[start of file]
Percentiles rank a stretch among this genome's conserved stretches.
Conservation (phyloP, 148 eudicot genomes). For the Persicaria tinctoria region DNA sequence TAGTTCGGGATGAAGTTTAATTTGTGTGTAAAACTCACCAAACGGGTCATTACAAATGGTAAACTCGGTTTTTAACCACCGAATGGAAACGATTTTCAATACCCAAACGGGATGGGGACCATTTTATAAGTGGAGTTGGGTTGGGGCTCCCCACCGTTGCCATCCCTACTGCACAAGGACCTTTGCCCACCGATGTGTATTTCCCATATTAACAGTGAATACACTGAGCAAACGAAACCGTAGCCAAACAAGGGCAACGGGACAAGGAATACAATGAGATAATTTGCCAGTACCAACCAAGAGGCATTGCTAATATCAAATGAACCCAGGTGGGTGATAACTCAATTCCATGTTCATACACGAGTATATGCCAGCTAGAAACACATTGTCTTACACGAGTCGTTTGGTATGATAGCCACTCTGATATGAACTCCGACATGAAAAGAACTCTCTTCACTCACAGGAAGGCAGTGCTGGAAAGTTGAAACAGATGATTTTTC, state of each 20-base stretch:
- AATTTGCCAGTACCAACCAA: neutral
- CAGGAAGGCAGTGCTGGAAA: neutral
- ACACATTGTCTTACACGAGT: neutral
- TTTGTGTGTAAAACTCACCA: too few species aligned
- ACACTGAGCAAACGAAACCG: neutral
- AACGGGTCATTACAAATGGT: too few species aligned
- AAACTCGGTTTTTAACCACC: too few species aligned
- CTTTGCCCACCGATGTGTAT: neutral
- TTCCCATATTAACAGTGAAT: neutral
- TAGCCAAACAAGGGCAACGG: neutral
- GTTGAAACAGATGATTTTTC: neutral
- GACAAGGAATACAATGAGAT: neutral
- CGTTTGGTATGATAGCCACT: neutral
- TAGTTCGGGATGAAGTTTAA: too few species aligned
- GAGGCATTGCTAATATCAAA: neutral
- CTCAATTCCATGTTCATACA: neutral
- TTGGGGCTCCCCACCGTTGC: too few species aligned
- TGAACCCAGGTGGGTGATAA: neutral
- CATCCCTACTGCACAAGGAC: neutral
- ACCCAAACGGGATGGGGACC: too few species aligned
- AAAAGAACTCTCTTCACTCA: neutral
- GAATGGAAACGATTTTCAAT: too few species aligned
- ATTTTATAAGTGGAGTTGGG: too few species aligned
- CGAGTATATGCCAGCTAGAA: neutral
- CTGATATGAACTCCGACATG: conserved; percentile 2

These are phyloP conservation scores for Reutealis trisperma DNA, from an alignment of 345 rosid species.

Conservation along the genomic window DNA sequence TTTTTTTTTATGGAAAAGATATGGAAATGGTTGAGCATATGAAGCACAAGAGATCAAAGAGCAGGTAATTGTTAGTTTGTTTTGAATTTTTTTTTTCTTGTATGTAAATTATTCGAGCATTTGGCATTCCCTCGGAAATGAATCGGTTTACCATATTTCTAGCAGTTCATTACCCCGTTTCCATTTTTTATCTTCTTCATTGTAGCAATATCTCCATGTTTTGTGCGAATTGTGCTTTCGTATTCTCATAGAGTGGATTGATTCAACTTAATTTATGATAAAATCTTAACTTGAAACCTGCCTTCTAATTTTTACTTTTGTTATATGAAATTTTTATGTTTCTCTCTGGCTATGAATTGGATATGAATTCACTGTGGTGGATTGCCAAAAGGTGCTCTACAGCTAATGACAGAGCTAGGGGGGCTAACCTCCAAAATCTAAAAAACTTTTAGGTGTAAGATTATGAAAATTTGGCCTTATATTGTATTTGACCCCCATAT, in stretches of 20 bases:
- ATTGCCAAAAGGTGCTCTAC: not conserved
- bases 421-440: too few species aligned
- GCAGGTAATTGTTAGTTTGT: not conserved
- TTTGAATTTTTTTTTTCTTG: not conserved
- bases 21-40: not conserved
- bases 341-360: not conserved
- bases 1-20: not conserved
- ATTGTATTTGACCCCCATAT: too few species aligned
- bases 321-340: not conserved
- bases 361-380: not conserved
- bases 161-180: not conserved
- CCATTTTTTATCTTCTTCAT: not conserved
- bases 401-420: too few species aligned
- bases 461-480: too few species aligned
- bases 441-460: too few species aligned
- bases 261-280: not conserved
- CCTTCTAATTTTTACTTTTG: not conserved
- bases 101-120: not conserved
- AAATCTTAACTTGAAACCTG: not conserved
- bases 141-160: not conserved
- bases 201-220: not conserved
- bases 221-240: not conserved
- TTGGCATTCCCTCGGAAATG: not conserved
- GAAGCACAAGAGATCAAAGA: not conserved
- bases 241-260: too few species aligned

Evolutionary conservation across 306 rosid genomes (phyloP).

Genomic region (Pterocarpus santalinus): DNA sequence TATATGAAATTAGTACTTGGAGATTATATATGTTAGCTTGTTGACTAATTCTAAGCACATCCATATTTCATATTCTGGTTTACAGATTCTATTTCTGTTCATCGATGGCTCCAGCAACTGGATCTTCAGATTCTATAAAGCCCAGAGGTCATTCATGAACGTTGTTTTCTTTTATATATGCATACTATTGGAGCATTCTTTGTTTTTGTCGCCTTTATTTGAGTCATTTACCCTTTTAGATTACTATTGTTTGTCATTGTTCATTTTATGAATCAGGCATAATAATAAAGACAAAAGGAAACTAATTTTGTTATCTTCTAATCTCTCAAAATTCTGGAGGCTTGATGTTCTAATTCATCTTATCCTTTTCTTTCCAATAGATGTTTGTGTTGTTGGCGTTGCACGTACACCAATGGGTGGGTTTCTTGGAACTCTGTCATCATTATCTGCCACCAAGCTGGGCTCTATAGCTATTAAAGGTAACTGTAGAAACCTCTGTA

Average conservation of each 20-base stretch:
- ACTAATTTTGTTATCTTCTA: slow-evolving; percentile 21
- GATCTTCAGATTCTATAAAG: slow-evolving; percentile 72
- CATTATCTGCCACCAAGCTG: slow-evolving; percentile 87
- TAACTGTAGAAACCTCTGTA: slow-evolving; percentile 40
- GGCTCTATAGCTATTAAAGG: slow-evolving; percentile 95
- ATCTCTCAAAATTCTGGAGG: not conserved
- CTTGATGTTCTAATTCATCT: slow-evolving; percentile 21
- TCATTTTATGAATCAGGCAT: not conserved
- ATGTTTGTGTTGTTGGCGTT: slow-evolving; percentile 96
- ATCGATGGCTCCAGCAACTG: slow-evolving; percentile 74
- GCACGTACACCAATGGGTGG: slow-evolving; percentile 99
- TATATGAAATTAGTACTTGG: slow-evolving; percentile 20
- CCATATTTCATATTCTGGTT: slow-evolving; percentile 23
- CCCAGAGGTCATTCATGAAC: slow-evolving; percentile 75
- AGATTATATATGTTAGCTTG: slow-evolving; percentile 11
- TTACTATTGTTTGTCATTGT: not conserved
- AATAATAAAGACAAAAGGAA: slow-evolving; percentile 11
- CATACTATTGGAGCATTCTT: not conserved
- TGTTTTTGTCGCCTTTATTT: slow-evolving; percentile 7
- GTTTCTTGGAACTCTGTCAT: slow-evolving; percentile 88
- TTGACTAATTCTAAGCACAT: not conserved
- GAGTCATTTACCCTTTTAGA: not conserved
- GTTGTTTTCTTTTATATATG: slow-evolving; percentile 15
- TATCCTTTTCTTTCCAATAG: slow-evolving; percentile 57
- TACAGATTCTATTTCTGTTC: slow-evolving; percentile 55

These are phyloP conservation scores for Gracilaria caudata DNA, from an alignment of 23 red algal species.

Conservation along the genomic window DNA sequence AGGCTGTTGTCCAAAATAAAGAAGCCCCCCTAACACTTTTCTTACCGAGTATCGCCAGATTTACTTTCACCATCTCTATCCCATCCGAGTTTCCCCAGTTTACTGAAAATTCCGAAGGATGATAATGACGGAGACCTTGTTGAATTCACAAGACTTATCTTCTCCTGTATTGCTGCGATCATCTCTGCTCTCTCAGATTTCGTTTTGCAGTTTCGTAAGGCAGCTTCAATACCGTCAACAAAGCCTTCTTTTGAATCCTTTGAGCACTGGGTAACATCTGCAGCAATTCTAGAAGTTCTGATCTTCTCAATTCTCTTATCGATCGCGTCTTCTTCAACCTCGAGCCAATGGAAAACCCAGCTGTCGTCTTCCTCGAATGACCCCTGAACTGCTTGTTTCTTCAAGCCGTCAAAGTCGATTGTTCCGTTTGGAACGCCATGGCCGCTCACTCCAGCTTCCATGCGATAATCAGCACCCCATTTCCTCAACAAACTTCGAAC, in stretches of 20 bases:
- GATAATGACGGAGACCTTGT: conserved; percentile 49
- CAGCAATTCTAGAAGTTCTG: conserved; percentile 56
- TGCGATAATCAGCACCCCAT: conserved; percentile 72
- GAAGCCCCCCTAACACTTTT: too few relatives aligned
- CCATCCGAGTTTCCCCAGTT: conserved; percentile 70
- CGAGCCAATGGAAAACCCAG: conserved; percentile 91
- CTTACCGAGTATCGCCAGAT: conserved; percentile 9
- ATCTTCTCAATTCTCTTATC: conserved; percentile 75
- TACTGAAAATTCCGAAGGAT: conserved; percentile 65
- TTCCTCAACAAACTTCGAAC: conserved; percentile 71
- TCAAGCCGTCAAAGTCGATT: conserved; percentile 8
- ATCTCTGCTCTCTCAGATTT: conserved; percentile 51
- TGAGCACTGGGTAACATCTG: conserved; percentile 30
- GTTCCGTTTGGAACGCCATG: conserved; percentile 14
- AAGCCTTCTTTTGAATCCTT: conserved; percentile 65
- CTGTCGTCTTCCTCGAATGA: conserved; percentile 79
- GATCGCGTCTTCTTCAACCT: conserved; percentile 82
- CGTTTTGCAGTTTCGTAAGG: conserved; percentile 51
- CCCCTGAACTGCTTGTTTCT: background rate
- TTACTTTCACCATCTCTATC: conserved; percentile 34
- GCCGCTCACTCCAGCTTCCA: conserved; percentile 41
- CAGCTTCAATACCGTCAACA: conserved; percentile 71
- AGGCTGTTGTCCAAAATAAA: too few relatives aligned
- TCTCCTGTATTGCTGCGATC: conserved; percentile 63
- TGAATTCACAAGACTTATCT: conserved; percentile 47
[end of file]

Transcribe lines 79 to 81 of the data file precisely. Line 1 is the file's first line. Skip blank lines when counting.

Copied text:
- GAGTCATTTACCCTTTTAGA: not conserved
- GTTGTTTTCTTTTATATATG: slow-evolving; percentile 15
- TATCCTTTTCTTTCCAATAG: slow-evolving; percentile 57